Turn guitar volume up higher for leads. Also, consider setting pleasing rhythm tone with both pickups on, switch to one pickup for leads.
     
  6. mkl13

    mkl13 Silver Supporting Member

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    Put a eq pedal or clean boost in the fx loop of the amp. Step on that for solos and adjust the volume boost to taste.
     
  7. loudboy

    loudboy Member

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    I always have a rig that will allow me to boost solos 3-5dB.

    Takes the worry out of it - and you can hear yourself much better on stage.
     
  8. Lance

    Lance Member

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    It may also have been mic placement. If it was right up on the outer edge of the dust cap, it will be quite a bit more trebly that towards the edge of the cone. You can also use a typical Tubescreamer pedal with the gain at unity, and the level boosted. It'll drop off the low end, and boost the mids so you'll cut better.
     
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  9. Motterpaul

    Motterpaul Tone is in the Ears

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    Thank you for the specific answers - really!

    While I do see the guitar volume as an easy and viable solution, I don't really care for the sound of my guitar with the volume turned partly down. I guess it stems from my audiophile days when partially closed pot just means less tone. It also seems not exact enough to use the knob because every time you move it (sometimes you have to do it pretty fast) you can easily end up in a different spot.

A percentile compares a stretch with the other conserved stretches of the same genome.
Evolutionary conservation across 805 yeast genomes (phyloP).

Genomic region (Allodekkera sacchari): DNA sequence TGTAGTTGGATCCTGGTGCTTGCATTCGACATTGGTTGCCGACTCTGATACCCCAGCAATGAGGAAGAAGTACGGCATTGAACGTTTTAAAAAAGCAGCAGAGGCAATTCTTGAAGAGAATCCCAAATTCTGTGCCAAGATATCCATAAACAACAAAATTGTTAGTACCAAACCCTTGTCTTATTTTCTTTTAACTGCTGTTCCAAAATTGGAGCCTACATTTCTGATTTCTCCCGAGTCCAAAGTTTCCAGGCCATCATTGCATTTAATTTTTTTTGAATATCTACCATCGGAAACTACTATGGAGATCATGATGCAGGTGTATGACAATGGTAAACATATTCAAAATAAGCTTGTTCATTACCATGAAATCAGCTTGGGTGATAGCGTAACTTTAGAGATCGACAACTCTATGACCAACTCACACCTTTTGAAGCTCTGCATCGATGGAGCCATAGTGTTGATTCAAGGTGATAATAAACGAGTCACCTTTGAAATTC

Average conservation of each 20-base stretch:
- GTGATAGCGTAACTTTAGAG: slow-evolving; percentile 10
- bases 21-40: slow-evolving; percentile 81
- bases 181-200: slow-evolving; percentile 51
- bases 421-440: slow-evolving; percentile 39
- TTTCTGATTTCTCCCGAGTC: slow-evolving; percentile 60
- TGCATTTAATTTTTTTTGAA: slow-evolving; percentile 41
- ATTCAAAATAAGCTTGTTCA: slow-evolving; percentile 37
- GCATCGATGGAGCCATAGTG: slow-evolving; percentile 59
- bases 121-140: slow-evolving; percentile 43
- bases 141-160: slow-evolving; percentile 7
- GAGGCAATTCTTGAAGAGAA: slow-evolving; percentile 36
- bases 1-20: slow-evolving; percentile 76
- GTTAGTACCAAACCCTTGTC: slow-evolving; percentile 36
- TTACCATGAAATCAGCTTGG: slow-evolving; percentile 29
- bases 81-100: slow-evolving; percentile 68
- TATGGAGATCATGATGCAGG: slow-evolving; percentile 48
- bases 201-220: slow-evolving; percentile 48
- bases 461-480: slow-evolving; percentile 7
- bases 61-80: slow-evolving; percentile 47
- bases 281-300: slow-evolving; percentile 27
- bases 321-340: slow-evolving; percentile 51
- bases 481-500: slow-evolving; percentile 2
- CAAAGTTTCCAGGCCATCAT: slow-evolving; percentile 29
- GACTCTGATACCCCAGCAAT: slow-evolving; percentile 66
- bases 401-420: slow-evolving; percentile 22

The same is true with a volume pedal - you can't reset it for where it was every time - you have to guesstimate.

    I also don't like using the neck pickup for rhythm all the time. It sounds too mushy to me.

    So - in the end I guess what makes the most sense is the boost switch (stomp box) in the effect loop. I just didn't want to have to add another 20 feet of cable to my signal path - but it is parallel so I guess it doesn't really hurt.

    I had my DSL 401 sitting on top of a 2x12 Avatar cabinet loaded with a Celestion Gold Alnice and a Vintage 30. The amp itself has a Gold Alnico. I had the amp and the cab each rated at 16-ohms with the amp switched for 8-ohm parallel.

    Maybe the problem with the amp is the speaker - maybe I need something a little less brittle sounding? He had miked the amps 401 Celestion gold alnico.

    This soundman wouldn't do a soundcheck - he insisted he could just dial us in on the first song. It is how he does all his bands. I hate not having more than 30 seconds to get a decent sound.
     
  10. Agitator

    Agitator Member

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    If you don't like tweaking your volume knob, try getting a clean boost pedal, or one of those volume drop pedals that EHX makes.

    Ay caramba. What a racket.
     
  11. stevel

    stevel Member

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    You need a volume pedal with a minimum volume setting. You set the minimum so toe up is your rhythm volume, and toe down will be lead volume.

    Caution: if you decide to go this route I found that some manufacturers do not give you enough sweep on the dial - I bought a Boss FLV500 with the minimum volume but the lowest it would go was only about 85 percent of the maximum. I ended up using a Morley because it was "customizeable" with the optical circuitry.

    Steve
     
  12. tiktok

    tiktok Supporting Member

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    True, the electric guitar is an instrument that requires considerable skill and dexterity to operate in a proficient manner.

    Do you operate your amp with all controls on 10? You realize all the tone you're losing by not doing so, right? Plus, even when a control is all the way open, there's still signal ('tone') loss.
     
  13. Agitator